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Eyes Wide Shut

48. Eyes Wide Shut (1999)

I feel like this is probably Kubrick's most underrated film, even though it still has its fair amount of supporters. I never fully grasped why that's the case, but it's probably because the film is ambiguous in tone, while also offering a quite textual, narrative closure at the same time. People mostly want the one or the other, but I personally don't mind it at all.

The main reason why I love this film so much is the extraordinary and masterful visual execution of it. Kubrick was such a perfectionist. Every single frame evokes a sense of sheer beauty and aside from that, the visuals also have a purpose. The erotic colors, the soft camera movements and the intriguing music are truly able to hypnotize the viewer. Kubrick makes sure that we are actually part of the dark psycho-sexual adventure that is being shown, by tickling our senses in very effective and piercing ways.

This is the kind of film that tells an intriguing and mysterious story that keeps the viewer's attention, while at the same time making sure that people who are looking for meaning and deeper content will also be satisfied. Kubrick's films almost always have multiple layers that can be explored and this is definitely that kind of film. This substantive richness makes this film an ideal candidate for multiple rewatches. Eyes Wide Shut just gets better and better over time, because you'll always be able to find new truths and perspectives of various moments.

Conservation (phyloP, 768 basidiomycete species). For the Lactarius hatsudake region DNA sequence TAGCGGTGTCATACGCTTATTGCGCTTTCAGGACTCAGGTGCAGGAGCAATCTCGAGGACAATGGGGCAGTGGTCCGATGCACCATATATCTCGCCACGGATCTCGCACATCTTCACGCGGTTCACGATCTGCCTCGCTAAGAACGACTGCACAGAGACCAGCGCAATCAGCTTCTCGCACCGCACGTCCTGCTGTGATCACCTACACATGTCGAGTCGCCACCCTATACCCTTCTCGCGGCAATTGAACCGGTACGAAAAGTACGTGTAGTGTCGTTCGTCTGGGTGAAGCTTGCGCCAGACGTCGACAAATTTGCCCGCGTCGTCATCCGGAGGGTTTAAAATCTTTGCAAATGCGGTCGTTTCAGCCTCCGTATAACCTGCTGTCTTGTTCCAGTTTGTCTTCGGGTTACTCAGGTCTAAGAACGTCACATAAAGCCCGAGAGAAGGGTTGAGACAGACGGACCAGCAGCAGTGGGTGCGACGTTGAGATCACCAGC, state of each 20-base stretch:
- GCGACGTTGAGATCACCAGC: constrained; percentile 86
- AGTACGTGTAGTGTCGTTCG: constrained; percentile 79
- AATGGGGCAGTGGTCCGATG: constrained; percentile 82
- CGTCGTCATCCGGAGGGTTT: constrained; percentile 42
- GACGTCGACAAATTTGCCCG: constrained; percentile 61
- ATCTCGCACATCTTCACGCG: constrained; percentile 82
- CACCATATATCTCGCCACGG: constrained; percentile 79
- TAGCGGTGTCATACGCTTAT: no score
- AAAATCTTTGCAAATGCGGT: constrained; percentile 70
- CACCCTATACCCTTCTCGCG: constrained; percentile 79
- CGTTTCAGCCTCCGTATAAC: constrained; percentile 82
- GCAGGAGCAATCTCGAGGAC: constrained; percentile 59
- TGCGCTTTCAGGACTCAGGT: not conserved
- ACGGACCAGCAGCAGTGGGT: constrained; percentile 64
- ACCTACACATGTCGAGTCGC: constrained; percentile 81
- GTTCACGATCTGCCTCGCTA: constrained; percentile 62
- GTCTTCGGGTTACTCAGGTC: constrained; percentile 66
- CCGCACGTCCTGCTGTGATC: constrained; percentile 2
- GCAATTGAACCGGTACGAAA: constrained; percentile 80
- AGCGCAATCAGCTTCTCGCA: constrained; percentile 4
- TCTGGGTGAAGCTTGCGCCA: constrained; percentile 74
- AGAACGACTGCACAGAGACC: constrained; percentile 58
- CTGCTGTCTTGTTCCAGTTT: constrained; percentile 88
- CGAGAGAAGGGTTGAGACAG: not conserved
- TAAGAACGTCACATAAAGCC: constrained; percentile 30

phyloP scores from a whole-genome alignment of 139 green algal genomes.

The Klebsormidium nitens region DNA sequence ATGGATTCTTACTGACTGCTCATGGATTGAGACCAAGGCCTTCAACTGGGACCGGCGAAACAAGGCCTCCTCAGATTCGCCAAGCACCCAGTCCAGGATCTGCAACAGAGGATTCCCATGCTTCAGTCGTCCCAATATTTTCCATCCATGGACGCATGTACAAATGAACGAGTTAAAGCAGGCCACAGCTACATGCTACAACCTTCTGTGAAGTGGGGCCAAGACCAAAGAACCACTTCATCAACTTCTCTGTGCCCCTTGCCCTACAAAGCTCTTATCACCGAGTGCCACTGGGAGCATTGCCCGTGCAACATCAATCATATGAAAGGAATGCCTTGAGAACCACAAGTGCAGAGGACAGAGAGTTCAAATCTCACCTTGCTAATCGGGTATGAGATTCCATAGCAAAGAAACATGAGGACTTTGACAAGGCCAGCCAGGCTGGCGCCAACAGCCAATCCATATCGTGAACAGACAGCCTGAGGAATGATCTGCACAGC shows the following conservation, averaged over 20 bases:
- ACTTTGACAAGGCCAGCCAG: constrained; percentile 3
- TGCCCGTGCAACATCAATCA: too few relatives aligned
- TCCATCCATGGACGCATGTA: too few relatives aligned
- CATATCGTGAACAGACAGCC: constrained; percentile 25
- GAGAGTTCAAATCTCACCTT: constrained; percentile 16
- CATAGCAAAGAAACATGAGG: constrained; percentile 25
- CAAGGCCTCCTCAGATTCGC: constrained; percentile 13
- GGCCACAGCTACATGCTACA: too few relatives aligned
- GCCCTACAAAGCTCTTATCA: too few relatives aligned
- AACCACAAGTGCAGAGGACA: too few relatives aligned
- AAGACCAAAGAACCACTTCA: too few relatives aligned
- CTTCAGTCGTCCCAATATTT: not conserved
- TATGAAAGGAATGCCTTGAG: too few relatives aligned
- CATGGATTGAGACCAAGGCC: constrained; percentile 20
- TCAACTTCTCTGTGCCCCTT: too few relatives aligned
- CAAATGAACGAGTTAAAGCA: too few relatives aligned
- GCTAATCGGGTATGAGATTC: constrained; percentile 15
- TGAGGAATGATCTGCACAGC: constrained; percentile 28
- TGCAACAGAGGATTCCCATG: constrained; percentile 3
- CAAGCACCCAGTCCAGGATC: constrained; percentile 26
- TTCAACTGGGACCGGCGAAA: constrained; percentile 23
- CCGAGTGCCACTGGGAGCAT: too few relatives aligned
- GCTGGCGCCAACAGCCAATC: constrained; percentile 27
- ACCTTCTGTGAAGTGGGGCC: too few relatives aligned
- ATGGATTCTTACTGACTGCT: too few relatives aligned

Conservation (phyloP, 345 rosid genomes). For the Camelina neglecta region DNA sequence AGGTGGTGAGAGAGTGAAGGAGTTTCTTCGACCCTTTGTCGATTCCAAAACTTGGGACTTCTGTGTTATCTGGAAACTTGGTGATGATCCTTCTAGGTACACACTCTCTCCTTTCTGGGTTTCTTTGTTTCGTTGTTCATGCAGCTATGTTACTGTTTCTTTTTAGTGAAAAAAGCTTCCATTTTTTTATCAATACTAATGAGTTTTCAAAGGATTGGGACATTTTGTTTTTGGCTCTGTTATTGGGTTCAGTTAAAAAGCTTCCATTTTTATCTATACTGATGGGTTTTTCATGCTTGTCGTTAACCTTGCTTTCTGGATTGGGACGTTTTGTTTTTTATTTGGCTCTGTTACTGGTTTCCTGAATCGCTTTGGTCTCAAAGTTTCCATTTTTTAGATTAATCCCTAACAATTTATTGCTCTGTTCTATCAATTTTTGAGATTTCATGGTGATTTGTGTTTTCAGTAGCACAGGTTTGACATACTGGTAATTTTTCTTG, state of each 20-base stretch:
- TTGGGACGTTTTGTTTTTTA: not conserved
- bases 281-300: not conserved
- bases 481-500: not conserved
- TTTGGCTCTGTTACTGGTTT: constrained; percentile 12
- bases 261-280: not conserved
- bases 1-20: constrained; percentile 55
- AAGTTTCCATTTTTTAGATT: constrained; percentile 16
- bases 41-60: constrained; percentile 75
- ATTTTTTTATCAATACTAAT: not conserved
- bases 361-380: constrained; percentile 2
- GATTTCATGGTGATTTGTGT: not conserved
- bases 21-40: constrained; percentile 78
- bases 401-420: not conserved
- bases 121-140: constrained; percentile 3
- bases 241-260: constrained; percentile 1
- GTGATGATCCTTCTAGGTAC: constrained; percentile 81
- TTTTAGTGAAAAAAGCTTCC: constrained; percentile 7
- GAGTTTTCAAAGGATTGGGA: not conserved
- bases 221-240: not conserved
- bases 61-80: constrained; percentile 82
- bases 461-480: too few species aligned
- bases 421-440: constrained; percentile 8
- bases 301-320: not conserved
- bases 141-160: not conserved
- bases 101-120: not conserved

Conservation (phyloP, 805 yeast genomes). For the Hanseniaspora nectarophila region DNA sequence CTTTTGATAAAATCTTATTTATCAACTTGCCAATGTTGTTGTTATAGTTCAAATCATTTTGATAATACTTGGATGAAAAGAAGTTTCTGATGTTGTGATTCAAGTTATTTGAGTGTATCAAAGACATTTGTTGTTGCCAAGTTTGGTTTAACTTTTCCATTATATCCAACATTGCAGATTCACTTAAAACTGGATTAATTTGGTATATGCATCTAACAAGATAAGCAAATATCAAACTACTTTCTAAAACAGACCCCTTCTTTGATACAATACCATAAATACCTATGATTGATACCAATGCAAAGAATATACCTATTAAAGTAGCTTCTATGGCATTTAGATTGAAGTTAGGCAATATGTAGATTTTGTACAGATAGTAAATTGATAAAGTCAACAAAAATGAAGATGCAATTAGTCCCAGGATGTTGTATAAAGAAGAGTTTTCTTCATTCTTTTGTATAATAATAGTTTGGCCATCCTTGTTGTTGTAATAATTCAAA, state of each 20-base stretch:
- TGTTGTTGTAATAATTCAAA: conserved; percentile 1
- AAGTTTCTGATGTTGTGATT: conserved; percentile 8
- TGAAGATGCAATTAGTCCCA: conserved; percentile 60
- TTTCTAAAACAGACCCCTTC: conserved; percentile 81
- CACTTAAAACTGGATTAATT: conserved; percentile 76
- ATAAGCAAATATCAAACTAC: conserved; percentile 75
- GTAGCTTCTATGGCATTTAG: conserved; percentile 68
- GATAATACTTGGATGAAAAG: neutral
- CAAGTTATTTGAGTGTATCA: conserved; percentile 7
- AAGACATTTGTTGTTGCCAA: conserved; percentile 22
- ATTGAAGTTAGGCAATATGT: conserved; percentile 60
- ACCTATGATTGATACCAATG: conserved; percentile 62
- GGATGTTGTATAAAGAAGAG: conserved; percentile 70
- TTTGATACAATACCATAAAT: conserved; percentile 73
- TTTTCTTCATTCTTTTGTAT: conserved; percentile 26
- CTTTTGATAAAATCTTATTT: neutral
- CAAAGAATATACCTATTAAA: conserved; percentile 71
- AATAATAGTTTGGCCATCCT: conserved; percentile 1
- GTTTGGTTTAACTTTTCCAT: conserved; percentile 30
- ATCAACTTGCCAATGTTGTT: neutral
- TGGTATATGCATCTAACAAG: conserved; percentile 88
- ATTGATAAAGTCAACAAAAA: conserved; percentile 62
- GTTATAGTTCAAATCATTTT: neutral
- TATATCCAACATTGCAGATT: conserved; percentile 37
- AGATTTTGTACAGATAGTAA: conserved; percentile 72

After a solid 2 to 3 years of serious film watching, I can conclude that so far, Kubrick has not been parallelled by any director yet, in terms of satisfying me both visually and content-wise. I just love watching and admiring his films. Kubrick knew how to make ambitious and refreshing films and his movies never lose my interest for one second. They're pieces of art that very much reward periodic revisits. His last movie is not an exception and the fact that, over time, the praise for this film only increases, is not a coincidence! It's just a very memorable film experience that doesn't easily escape the minds of the people who have witnessed it...

This film is just classic Kubrickian movie magic!

I posted this scene, because I'd like to demonstrate that Kubrick also knew that (both subtle and more excessive) sparkles of oddity and humor can help to retain a viewer's attention and to actually even strengthen the profoundness of the film experience. It's something that certain "serious" directors completely lack and that's why they're often perceived as much more boring by the mainstream public.